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The Growth of a Pastor






Just as the marketplace needs educated and trained staff, so does the church. Education and training develop individuals’ knowledge, skills, and abilities. Education and training enhance one’s strengths and modifies the weaknesses. God has birthed gifts and talents in all of His human creations. It is His plan to use them for the building of His church. The Apostle Paul said, “The gifts He gave were that some would be apostles, some prophets, some evangelists, some pastors and teachers, to equip the saints for the work of ministry, and for the building up the body of Christ (Ephesians 4:11-12).” A pastor must be able to teach (Titus 1:9; 1 Timothy 3:2) and must be spiritually mature (1 Timothy 3:6), which begins with and then grows through education, training, and mentorship.


We serve a God of order (1 Corinthians 1:14-33). Throughout Scripture, everyone who operated in their calling was taught, trained, and mentored. The Bible shows us that, when God has a person who is ready to lead, to commit to full discipleship, and to take on the responsibility for others, that person’s calling is limitless. In the Scriptures, such leaders still had shortcomings and flaws, but despite those limitations, they served God as spiritual leaders. God trained Adam how to till the land (Genesis 3:23). Moses mentored Joshua (Exodus 17:14; Exodus 33:11). Jethro mentored Moses (Exodus 18:17-24). Moses trained chosen men on how to judge the Israelites (Exodus 18:25-26). Jesus trained the disciples (Matthew 10:1; Matthew 11:1; Luke 11:1). Aquila and Priscilla taught Apollos (Acts 18:26).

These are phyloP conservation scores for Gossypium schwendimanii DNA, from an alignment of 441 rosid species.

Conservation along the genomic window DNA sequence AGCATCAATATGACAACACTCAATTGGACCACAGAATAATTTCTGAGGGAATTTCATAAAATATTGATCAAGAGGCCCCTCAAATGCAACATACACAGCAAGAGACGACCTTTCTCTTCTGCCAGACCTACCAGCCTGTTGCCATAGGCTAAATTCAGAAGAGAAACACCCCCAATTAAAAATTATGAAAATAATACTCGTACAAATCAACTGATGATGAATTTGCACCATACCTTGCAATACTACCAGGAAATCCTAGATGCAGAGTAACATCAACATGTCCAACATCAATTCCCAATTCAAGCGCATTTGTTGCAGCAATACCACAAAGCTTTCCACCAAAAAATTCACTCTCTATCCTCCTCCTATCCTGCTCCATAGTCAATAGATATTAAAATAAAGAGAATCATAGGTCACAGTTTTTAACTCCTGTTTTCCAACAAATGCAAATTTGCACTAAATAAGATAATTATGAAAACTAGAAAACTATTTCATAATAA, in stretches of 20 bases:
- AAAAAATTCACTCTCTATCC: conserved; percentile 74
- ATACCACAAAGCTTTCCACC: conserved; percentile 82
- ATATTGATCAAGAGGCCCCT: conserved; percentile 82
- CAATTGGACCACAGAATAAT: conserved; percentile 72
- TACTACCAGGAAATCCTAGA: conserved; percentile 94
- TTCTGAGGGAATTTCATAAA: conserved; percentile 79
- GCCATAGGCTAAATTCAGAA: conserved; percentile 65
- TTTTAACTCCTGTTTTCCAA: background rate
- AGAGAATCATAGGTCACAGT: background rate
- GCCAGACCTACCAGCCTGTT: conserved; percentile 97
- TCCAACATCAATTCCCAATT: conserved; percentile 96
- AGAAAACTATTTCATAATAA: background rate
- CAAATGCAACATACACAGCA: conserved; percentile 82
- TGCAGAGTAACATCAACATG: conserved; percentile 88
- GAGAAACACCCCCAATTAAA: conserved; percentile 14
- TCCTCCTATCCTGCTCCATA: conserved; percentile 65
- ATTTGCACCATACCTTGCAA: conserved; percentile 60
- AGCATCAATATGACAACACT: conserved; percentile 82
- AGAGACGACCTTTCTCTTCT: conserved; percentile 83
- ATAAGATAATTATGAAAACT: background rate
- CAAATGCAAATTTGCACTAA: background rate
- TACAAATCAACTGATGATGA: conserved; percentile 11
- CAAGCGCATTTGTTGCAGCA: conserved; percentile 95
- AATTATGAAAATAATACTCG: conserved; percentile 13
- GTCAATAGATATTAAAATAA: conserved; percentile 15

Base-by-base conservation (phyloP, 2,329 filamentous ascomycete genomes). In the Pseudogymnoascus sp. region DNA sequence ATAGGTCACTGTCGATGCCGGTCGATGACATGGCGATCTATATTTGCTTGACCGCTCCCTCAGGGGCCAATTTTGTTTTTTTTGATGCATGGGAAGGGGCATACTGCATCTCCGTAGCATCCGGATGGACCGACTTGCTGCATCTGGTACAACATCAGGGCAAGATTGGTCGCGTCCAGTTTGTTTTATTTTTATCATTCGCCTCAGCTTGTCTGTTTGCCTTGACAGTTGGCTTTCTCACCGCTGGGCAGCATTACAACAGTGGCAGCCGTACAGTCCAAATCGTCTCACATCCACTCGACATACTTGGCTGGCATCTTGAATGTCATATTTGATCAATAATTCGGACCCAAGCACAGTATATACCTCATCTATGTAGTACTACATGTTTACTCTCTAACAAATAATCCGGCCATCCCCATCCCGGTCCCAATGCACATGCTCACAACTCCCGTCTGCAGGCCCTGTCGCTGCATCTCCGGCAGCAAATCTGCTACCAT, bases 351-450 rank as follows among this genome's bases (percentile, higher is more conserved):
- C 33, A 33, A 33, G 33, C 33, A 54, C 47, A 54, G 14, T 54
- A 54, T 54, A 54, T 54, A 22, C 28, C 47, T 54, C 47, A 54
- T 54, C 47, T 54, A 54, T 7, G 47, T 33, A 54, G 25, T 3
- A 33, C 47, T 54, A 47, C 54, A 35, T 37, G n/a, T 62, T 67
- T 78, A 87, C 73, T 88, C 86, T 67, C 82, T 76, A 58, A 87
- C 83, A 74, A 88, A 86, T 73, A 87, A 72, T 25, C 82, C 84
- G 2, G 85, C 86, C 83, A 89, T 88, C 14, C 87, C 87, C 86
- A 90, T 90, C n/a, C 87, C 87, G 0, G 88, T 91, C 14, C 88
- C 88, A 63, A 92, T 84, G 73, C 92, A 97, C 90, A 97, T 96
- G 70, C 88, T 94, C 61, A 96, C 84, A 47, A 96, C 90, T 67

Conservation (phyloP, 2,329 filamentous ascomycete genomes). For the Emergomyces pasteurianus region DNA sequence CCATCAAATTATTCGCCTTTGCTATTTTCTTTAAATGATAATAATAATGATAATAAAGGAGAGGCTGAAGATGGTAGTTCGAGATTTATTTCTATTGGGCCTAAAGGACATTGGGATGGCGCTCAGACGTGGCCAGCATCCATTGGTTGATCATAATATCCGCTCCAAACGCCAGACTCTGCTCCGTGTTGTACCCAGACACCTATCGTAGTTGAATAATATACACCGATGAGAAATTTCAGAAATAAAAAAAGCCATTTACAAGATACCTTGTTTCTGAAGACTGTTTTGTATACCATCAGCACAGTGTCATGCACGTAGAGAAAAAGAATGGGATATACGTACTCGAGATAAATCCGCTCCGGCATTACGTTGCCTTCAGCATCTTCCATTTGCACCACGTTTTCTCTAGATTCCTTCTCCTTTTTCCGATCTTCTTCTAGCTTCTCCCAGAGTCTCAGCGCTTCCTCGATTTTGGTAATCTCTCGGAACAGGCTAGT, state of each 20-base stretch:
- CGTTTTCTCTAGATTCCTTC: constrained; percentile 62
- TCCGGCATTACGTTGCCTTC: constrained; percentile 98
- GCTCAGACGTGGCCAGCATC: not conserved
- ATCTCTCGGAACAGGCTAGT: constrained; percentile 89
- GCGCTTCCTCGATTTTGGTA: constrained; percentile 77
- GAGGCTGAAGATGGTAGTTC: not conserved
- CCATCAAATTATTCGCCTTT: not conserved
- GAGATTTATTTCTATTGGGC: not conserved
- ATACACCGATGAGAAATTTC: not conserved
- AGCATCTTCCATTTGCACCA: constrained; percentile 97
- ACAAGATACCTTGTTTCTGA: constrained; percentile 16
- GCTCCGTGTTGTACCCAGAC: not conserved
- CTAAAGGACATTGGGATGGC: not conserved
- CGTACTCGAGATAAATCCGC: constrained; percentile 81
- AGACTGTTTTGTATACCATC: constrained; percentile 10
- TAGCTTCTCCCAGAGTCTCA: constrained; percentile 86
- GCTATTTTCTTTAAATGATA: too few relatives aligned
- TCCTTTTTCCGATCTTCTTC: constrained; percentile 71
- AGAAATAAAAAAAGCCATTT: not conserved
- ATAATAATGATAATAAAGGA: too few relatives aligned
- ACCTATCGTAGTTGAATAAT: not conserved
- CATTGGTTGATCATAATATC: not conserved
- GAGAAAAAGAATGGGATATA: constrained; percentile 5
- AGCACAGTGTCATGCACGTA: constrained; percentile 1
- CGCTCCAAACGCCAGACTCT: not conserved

Great is the desire to serve God and to declare love for all mankind, but if ill-equipped, the act of service may become overwhelming and burdensome. It can become grunt work, instead of a spiritually-rewarding assignment. When people and events do not flow as one envisioned, if not properly educated or trained, one may take offense and stop serving, questioning and resigning from the call. Blanchard and Hodges noted, “Do you know how long it took Jesus to change His disciples’ attitudes and behaviors related to servant leadership? Three years of daily interaction.” Yet, the call to the ministry is typically a call for lifelong learning. Pastors become lifelong learners because their hearts desire knowledge and understanding and the calling requires it – lifelong learning is simply part of the job.


Lifelong learning is not just about learning and understanding the Scriptures. It is about learning how to serve and lead people. Working with people can be gratifying, and other times, disturbing. At times, it would be nice if ministry didn’t entail people, but ministry is the act of serving people. It is the display of God’s outstretched hand to all mankind. Imagine ministry as a full-service hospital. God has everything necessary to heal the needs of His people. In order to provide quality service, education and training are needed. An executive pastor said, “I have seen many pastors (friends) who stepped out to pastor the organism (church), but they are VERY frustrated with the leading of the organization.” He stated that their common response is “I didn’t know it would be this hard to work with church folks!”

Rick Warren stated in The Purpose-Driven Church:


“Today the pastoral ministry is a hundred times more complex than it was just a generation ago. Even in the best circumstances, ministry is incredibly difficult. But there are also many more resources to help you if you avail yourself to them. The key is never stop learning.”



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